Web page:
An Amoral World

Shortly after the end of the First World War, a conflict which no historian has yet to show was fought for causes that would have justified the loss of a single human life, the great Dakota reformer, writer, and intellectual Charles Eastman hoped that the post-war world would better recognize the rights of the world’s “little peoples,” including Native Americans, “to plead for a better observance of their individuality and rights by the more powerful and ruling nations.” Eastman hoped that in the postwar world the imperial powers might admit “that every race, however untutored, has its ideals, its standards of right and wrong, which are sometimes nearer the Christ principle than the common standards of civilization.”

Eastman is a fascinating thinker. I wish I had more time each semester to expose my students to more of his work. As the newly appointed doctor at Pine Ridge nearly two decades before, he was one of the first people on the scene in the aftermath of the massacre at Wounded Knee. The experience affected Eastman deeply. He saw the mangled bodies, and did what he could for the small number who had miraculously survived the federal artillery and gunfire. When he reached the site of Big Foot’s camp, he “saw the frozen bodies of men who had been in council and who were almost as helpless as the women and babes when the deadly fire began.” Eastman struggled to keep his composure. All about him he heard the “excitement and grief of my Indian companions, nearly every one of whom was crying aloud or singing his death song.” He found a few survivors, all babies. All were adopted by white people. “All this was a severe ordeal for one who had so lately put all his faith in the Christian love and lofty ideals of the white man,” he concluded, “yet I passed no hasty judgment, and I was thankful that I might be of some service and relieve even a small part of the suffering.”

            A Santee Sioux, Eastman was born in 1858. His father had participated in the uprising in Minnesota and fled after the Santees’ defeat in 1862. Federal troops captured Eastman’s father and imprisoned him at Fort Snelling. Nobody told the boy. Eastman believed that his father had been among those hanged in the aftermath of the uprising. All these are stories that I tell in Native America.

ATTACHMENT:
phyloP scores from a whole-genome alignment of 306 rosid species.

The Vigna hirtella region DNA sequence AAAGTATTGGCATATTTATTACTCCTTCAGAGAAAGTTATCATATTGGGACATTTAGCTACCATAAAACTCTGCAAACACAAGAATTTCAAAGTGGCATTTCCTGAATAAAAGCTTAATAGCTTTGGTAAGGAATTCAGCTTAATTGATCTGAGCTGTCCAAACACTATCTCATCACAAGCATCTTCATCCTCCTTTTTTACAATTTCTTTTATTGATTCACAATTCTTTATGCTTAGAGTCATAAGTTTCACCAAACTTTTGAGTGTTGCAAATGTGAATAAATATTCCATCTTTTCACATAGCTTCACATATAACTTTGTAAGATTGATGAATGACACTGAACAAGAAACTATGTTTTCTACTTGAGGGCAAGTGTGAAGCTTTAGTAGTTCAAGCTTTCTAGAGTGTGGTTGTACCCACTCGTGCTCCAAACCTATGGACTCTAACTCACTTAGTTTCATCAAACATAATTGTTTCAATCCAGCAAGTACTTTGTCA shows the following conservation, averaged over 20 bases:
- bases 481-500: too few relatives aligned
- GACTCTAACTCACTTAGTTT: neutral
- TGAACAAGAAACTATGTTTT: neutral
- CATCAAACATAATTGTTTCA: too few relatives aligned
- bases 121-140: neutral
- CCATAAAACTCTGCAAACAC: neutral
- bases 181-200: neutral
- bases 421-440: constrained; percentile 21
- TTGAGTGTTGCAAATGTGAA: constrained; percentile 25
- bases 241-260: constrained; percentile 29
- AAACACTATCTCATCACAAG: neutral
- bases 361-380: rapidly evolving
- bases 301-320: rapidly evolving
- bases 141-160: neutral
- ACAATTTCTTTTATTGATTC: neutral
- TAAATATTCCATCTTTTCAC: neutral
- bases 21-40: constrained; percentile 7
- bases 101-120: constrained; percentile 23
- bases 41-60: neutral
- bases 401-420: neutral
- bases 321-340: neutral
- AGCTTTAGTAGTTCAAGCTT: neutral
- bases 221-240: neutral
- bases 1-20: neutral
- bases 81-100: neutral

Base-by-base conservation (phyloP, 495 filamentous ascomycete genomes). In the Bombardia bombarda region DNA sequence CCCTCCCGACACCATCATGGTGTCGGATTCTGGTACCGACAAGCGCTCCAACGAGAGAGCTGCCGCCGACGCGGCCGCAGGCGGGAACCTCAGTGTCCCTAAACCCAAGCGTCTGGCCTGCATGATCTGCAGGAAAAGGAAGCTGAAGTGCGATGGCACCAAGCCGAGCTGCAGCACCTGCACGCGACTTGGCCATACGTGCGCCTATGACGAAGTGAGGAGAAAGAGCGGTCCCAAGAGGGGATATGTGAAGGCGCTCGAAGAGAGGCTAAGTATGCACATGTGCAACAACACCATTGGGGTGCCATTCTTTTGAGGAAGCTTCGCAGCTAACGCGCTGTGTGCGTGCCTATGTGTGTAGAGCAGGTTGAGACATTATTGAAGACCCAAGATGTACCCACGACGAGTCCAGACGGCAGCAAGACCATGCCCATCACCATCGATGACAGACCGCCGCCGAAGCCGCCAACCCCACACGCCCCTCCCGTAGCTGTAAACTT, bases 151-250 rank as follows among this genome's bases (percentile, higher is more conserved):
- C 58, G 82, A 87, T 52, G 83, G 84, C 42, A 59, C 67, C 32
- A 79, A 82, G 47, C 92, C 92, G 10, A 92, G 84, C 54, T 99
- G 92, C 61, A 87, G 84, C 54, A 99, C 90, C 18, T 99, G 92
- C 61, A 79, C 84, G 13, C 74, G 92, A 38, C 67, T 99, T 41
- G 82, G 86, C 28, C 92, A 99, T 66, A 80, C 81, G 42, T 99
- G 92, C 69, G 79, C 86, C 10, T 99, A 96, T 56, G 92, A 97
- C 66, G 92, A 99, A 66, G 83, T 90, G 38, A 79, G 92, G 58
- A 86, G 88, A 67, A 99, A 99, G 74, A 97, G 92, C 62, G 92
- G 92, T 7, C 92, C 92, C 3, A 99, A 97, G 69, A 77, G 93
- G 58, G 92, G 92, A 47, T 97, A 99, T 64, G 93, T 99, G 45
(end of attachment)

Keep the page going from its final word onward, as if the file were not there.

With his grandmother, Eastman joined those who fled from Minnesota out onto the Dakota prairies and from there to southwestern Manitoba. There Eastman lived what he described as a beautiful life. But then his father appeared, a decade after his capture. The father had converted to Christianity during his captivity, taken up farming near Flandreau, South Dakota, and had come to believe firmly in the value of an American-styled education. He determined to prepare his son to live in a nation dominated by white people. He sent the boy to the Santee Normal School, a boarding institution that taught crafts and trades but also instructed its mostly Sioux students to read and write in their own language. From Santee, Eastman moved on to Knox College, Dartmouth, and, finally, the medical school at Boston University.

            Eastman represented a new generation of well-educated native people, familiar fully with both their own culture and the norms and values of white society. Born after the reservation period had begun, they had lived their entire lives with at least some awareness of federal efforts to dismantle their culture and their traditional ways of living. They wrote and spoke English, and emphasized that native peoples had much to contribute to the United States. They hoped to establish a place for native peoples in modern American society. They saw themselves both as Americans and as representatives of an assertive Indian “race.”

After the war, he wrote in the pages of the American Indian Magazine his hopes for the future.

The world is tired, sick , and exhausted by a war which has brought home to us the realization that our boasted progress is after all mainly industrial and commercial–a powerful force, to be sure, but being so unspiritual, not likely to be lasting or stable. On the other hand, being so powerful it might have been expected to be destructive and therefore cruel. The intellectual development connected with it has been largely heartless and soulless. The education of the child has subordinated his higher instincts to the necessities of business. Christ has been preached in vain, since his most unmistakable and unequivocal declarations are directly opposed to our excess of materiel development, social injustice and the accumulation of wealth.

Eastman lived until January of 1939, just as the world was preparing to tear itself into pieces once again in an effort to defeat the horrid racist violence of Hitler’s odious regime. There is a sadness and a disappointment that runs through his writings that is sometimes difficult for me to shake.

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